FLOSS Project Planets

Caktus Consulting Group: Django Logging Configuration: How the Default Settings Interfere with Yours

Planet Python - Tue, 2015-01-27 11:04

My colleague Vinod recently found the answer on Stack Overflow to something that's been bugging me for a long time - why do my Django logging configurations so often not do what I think they should?

Short answer

If you want your logging configuration to behave sensibly, set LOGGING_CONFIG to None in your Django settings, and do the logging configuration from scratch using the Python APIs:

LOGGING_CONFIG = None LOGGING = {...} # whatever you want import logging.config logging.config.dictConfig(LOGGING) Explanation

The kernel of the explanation is in this Stack Overflow answer by jcotton; kudos to jcotton for the answer: before processing your settings, Django establishes a default configuration for Python's logging system, but you can't override it the way you would think, because disable_existing_loggers doesn't work quite the way the Django documentation implies.

The Django documentation for disable_existing_loggers in 1.6, 1.7, and dev (as of January 8, 2015) says "If the disable_existing_loggers key in the LOGGING dictConfig is set to True (which is the default) the default configuration is completely overridden." (emphasis added)

That made me think that I could set disable_existing_loggers to True (or leave it out) and Django's previously established default configuration would have no effect.

Unfortunately, that's not what happens. The disable_existing_loggers flag only does literally what it says: it disables the existing loggers, which is different from deleting them. The result is that they stay in place, they don't log any messages, but they also don't propagate any messages to any other loggers that might otherwise have logged them, regardless of whether they're configured to do so.

What if you try the other option, and set disable_existing_loggers to False? Then your configuration is merged with the previous one (the default configuration that Django has already set up), without disabling the existing loggers. If you use Django's LOGGING setting with the default LOGGING_CONFIG, there is no setting that will simply replace Django's default configuration.

Because Django installs several django loggers, the result is that unless you happened to have specified your own configuration for each of them (replacing Django's default loggers), you have some hidden loggers possibly blocking what you expect to happen.

For example - when I wasn't sure what was going on in a Django project, sometimes I'd try just adding a root logger, to the console or to a file, so I could see everything. I didn't know that the default Django loggers were blocking most log messages from Django itself from ever reaching the root logger, and I would get very frustrated trying to see what was wrong with my logging configuration. In fact, my own logging configuration was probably fine; it was just being blocked by a hidden, overriding configuration I didn't know about.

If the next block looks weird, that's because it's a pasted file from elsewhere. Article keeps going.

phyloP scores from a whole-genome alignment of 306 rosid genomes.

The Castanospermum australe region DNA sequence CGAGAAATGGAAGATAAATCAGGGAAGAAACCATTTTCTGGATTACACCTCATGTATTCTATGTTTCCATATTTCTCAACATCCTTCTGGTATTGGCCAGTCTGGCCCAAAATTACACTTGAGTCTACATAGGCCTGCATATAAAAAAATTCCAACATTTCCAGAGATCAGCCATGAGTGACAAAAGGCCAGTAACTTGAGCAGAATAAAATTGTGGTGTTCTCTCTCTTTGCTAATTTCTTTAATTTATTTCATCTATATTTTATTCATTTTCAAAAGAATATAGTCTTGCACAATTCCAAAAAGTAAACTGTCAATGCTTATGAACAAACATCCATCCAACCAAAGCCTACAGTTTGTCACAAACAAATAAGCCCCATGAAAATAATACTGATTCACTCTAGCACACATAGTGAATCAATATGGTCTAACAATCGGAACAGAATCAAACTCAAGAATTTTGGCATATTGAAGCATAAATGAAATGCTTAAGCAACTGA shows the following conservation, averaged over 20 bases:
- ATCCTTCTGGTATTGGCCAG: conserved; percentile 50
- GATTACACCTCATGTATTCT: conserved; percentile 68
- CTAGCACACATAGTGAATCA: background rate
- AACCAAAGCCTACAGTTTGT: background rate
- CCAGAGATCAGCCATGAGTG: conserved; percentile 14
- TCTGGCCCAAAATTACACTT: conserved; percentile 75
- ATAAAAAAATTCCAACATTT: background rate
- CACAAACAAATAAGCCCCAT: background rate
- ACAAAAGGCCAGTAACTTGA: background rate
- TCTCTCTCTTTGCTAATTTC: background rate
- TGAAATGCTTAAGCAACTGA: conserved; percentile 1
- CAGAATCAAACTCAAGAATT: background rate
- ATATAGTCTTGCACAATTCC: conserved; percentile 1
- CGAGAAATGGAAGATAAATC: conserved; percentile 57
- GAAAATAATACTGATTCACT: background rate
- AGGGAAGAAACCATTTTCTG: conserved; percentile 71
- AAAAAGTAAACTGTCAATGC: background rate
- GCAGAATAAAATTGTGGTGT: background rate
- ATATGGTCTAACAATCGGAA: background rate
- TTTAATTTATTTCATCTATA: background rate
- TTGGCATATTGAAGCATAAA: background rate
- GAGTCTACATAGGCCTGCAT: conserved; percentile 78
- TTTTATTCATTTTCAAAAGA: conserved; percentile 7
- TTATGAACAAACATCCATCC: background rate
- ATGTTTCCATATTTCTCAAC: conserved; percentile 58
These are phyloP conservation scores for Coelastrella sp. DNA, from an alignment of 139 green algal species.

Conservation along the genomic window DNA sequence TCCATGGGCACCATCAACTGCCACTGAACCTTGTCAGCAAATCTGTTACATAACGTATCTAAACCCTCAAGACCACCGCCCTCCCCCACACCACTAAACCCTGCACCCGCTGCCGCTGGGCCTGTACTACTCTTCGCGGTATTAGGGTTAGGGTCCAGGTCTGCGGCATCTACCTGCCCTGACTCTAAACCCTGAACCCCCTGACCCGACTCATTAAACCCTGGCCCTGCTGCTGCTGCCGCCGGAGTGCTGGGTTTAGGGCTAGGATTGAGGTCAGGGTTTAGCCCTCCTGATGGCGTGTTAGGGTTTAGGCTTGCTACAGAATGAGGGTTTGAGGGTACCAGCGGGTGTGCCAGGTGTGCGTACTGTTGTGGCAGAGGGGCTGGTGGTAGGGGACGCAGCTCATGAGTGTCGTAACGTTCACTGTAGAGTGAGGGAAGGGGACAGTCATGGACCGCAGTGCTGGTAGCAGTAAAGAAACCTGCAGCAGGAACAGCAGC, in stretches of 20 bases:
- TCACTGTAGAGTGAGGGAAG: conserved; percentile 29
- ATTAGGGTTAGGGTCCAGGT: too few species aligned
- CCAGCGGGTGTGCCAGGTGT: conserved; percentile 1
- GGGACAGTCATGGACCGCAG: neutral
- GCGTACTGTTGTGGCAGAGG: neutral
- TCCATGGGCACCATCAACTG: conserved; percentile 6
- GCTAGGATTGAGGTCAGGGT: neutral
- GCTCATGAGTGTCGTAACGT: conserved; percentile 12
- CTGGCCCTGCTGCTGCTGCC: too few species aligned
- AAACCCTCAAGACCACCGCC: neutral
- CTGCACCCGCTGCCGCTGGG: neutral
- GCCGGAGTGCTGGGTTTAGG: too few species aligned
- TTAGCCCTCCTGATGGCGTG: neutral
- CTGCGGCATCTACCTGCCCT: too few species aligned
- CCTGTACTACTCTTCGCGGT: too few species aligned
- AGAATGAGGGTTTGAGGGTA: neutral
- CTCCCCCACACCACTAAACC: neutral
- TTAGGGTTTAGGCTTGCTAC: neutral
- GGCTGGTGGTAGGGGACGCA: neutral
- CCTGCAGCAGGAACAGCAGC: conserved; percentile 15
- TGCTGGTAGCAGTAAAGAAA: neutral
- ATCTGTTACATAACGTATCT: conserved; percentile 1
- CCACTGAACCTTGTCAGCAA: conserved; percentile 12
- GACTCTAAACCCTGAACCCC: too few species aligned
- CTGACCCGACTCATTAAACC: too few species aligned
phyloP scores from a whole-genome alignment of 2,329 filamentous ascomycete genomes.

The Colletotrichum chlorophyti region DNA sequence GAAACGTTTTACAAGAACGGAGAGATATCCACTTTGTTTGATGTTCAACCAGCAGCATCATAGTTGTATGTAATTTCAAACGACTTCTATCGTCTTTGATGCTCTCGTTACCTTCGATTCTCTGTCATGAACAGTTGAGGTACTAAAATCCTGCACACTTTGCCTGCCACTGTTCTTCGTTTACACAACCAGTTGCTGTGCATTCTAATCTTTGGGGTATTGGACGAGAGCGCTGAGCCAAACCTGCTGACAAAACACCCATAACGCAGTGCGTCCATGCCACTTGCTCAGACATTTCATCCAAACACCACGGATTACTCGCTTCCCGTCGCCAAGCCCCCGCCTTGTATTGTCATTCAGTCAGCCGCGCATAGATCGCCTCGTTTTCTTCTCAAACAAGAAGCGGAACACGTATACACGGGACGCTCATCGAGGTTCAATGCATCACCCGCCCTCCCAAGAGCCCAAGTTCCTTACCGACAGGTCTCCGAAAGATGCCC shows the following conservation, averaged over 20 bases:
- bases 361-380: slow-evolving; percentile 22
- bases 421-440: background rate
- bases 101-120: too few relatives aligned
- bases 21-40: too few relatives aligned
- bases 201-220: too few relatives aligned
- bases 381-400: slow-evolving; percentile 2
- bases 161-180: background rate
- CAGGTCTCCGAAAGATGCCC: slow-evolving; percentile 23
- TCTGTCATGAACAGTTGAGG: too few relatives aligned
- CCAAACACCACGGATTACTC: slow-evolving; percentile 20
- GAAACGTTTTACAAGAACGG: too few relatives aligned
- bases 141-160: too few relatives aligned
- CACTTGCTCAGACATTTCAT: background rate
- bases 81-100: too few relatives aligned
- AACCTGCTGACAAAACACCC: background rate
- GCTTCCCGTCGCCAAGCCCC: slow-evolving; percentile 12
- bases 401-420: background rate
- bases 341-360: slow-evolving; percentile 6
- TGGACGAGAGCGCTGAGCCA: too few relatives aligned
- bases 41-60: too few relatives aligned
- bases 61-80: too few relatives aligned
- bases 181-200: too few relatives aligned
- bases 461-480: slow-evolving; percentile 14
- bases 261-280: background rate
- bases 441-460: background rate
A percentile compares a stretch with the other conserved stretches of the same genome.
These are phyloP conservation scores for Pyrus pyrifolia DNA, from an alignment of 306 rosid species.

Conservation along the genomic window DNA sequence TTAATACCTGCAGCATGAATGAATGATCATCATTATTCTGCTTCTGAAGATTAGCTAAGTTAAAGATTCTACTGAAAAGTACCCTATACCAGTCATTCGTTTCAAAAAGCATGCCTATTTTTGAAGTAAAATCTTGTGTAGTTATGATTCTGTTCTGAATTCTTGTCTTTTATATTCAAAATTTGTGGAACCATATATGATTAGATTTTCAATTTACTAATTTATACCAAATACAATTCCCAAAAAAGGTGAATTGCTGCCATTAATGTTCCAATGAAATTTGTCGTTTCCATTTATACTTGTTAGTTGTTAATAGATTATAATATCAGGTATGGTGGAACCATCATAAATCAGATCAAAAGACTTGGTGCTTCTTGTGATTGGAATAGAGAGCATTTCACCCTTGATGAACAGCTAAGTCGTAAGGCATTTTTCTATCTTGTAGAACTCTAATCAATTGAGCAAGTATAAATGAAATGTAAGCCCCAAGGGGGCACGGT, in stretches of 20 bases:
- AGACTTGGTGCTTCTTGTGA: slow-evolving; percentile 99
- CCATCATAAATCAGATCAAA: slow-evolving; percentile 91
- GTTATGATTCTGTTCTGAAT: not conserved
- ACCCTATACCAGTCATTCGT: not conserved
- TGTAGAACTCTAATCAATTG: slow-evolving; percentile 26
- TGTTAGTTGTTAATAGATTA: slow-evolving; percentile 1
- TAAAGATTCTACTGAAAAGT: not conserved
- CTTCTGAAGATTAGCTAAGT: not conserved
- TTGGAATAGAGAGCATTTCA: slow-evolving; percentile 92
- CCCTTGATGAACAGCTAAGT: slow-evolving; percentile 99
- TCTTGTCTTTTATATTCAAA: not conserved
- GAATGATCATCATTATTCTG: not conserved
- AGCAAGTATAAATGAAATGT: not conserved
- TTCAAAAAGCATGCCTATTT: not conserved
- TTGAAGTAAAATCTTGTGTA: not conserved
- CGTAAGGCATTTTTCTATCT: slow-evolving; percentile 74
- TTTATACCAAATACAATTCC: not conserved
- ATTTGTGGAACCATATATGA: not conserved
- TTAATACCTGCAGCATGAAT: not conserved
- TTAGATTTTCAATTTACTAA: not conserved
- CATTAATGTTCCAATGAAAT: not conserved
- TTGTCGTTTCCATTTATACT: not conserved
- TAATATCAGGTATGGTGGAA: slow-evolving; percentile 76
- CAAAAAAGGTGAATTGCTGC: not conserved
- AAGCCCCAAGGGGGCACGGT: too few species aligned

We could work around the problem by carefully providing our own configuration for each logger included in the Django default logging configuration, but that's subject to breaking if the Django default configuration changes.

The most fool-proof solution is to disable Django's own log configuration mechanism by setting LOGGING_CONFIG to None, then setting the log configuration explicitly ourselves using the Python logging APIs. There's an example above.

The nitty-gritty

The Python documentation is more accurate: "disable_existing_loggers – If specified as False, loggers which exist when this call is made are left enabled. The default is True because this enables old behavior in a backward- compatible way. This behavior is to disable any existing loggers unless they or their ancestors are explicitly named in the logging configuration."

In other words, disable_existing_loggers does literally what it says: it leaves existing loggers in place, it just changes them to disabled.

Unfortunately, Python doesn't seem to document exactly what it means for a logger to be disabled, or even how to do it. The code seems to set a disabled attribute on the logger object. The effect is to stop the logger from calling any of its handlers on a log event. An additional effect of not calling any handlers is to also block propagation of the event to any parent loggers.

Status of the problem

There's been some recent discussion on the developers' list about at least improving the documentation, with a core developer offering to review anything submitted. And that's where things stand.

Categories: FLOSS Project Planets

Aten Design Group: Creating Custom Ctools Layout Plugins with Yeoman

Planet Drupal - Tue, 2015-01-27 10:30

As a front-end developer working with Drupal, I often need to create custom Ctools layout plugins. Ctools is an essential suite of tools for Drupal developers and the basis of many popular modules, including Views, Panels, Context and Display Suite. Its layout plugins provide a flexible alternative to Drupal’s core page region system.